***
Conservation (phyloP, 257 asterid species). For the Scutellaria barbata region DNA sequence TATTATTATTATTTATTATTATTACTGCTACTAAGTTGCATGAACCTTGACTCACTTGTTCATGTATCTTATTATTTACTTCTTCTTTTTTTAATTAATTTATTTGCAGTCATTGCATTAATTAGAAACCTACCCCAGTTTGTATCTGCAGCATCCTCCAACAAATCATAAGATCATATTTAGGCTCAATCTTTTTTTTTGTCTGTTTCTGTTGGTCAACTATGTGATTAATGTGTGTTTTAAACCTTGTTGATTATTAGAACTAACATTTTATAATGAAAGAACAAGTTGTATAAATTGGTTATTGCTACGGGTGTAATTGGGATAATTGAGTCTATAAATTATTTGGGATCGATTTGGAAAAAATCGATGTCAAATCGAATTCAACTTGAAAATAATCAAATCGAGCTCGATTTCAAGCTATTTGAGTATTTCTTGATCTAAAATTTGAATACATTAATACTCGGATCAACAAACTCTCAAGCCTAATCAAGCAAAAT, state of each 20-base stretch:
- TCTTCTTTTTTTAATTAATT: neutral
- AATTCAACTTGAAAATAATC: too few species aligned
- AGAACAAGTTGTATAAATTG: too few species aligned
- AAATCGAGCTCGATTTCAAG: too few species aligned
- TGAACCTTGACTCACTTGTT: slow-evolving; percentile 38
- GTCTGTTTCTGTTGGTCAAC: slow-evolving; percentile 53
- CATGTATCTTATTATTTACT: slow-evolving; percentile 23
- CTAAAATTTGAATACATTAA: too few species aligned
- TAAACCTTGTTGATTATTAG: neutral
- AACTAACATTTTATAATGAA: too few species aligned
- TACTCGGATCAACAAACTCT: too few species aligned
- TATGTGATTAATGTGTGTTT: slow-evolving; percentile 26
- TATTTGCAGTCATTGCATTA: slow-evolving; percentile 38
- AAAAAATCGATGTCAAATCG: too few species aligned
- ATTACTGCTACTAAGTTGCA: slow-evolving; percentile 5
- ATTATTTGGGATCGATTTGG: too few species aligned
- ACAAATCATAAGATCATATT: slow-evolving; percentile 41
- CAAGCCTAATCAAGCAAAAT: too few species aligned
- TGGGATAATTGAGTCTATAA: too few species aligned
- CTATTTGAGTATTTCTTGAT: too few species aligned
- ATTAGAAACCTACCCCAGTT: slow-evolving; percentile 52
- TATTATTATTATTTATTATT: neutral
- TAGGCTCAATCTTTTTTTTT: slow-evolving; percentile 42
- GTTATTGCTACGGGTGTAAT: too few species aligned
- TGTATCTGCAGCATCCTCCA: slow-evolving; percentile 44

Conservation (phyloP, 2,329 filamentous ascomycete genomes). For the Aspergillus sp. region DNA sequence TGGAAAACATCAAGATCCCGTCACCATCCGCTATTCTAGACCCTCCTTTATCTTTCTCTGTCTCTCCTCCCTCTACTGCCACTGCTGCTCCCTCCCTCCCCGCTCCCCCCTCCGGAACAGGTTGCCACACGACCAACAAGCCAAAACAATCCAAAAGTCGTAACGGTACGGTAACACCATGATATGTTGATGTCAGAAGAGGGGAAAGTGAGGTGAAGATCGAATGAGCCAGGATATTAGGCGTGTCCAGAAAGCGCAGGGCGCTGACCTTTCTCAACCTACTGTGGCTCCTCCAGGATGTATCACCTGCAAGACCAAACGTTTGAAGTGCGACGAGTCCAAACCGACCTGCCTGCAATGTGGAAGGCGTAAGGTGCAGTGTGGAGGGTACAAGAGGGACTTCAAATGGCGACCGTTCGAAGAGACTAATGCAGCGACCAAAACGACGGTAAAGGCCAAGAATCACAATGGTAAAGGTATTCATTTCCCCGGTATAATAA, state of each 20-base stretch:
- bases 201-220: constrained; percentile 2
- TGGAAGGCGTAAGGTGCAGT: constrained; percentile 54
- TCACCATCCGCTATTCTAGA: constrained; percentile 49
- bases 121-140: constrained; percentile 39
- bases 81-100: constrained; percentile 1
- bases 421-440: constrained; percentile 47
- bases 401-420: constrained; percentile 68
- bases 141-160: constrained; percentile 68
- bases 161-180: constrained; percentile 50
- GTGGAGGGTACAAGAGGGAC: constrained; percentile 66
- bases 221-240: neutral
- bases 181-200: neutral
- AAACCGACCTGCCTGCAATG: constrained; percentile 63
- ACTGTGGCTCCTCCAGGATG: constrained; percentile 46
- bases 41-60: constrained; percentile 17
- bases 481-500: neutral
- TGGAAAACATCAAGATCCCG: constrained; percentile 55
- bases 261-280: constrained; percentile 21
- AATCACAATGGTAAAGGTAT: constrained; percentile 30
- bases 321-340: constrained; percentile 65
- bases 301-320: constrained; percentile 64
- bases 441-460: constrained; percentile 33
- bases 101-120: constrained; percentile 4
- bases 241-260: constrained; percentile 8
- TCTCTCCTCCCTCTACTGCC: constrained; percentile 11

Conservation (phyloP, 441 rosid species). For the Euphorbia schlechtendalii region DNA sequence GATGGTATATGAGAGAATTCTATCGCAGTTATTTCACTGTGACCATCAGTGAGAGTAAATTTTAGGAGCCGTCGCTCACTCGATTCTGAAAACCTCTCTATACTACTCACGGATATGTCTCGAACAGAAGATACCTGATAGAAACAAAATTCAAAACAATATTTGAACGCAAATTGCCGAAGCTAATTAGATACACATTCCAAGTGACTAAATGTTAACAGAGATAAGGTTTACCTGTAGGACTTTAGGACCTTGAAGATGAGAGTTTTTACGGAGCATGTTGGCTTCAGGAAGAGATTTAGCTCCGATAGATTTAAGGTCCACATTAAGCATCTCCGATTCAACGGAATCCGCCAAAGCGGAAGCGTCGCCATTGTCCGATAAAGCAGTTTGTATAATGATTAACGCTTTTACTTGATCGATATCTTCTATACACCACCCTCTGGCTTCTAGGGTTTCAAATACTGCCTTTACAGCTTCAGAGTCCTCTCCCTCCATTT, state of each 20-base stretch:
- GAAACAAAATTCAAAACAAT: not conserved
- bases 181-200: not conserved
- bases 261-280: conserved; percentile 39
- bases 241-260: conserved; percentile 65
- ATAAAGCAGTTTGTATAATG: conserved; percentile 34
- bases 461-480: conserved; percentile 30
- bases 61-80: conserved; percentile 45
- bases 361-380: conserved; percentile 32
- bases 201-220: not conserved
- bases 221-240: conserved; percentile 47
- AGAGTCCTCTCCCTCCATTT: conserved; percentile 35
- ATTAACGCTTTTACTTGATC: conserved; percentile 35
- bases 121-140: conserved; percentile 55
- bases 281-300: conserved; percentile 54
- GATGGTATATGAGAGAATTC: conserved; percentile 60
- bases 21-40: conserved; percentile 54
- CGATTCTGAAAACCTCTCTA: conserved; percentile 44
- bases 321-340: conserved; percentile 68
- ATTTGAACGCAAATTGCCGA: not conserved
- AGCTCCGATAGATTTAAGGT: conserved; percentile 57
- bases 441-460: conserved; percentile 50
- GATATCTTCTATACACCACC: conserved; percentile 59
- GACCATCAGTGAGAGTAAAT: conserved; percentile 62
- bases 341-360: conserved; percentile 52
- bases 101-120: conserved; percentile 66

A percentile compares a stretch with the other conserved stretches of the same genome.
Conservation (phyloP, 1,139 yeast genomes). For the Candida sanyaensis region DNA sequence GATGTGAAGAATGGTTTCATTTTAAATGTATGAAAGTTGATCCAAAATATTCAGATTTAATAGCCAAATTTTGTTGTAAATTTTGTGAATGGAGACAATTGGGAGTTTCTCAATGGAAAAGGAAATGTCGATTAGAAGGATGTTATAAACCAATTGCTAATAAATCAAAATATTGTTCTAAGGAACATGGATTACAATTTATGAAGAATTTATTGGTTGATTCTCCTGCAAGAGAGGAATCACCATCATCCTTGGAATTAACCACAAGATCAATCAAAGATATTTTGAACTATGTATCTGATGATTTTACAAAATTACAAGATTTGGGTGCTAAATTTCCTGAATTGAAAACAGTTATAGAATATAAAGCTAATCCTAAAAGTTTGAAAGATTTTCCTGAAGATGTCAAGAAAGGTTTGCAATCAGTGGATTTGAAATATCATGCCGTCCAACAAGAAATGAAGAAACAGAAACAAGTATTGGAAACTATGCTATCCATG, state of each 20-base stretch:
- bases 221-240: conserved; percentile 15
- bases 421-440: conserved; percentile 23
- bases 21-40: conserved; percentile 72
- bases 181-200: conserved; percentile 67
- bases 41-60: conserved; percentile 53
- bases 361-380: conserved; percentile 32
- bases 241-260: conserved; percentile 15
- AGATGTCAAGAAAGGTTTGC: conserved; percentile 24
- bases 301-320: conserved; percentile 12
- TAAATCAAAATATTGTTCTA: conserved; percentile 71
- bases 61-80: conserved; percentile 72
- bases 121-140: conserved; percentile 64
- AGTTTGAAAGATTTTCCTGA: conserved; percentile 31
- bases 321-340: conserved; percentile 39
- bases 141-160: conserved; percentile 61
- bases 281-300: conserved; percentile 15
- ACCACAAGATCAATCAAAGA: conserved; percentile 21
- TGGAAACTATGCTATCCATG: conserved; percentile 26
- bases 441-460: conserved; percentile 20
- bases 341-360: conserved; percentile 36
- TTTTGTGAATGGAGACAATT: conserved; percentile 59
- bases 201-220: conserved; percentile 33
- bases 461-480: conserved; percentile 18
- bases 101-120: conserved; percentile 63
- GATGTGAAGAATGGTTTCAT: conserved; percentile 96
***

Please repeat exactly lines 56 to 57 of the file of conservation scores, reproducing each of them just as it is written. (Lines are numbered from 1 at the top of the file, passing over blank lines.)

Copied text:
- bases 261-280: conserved; percentile 39
- bases 241-260: conserved; percentile 65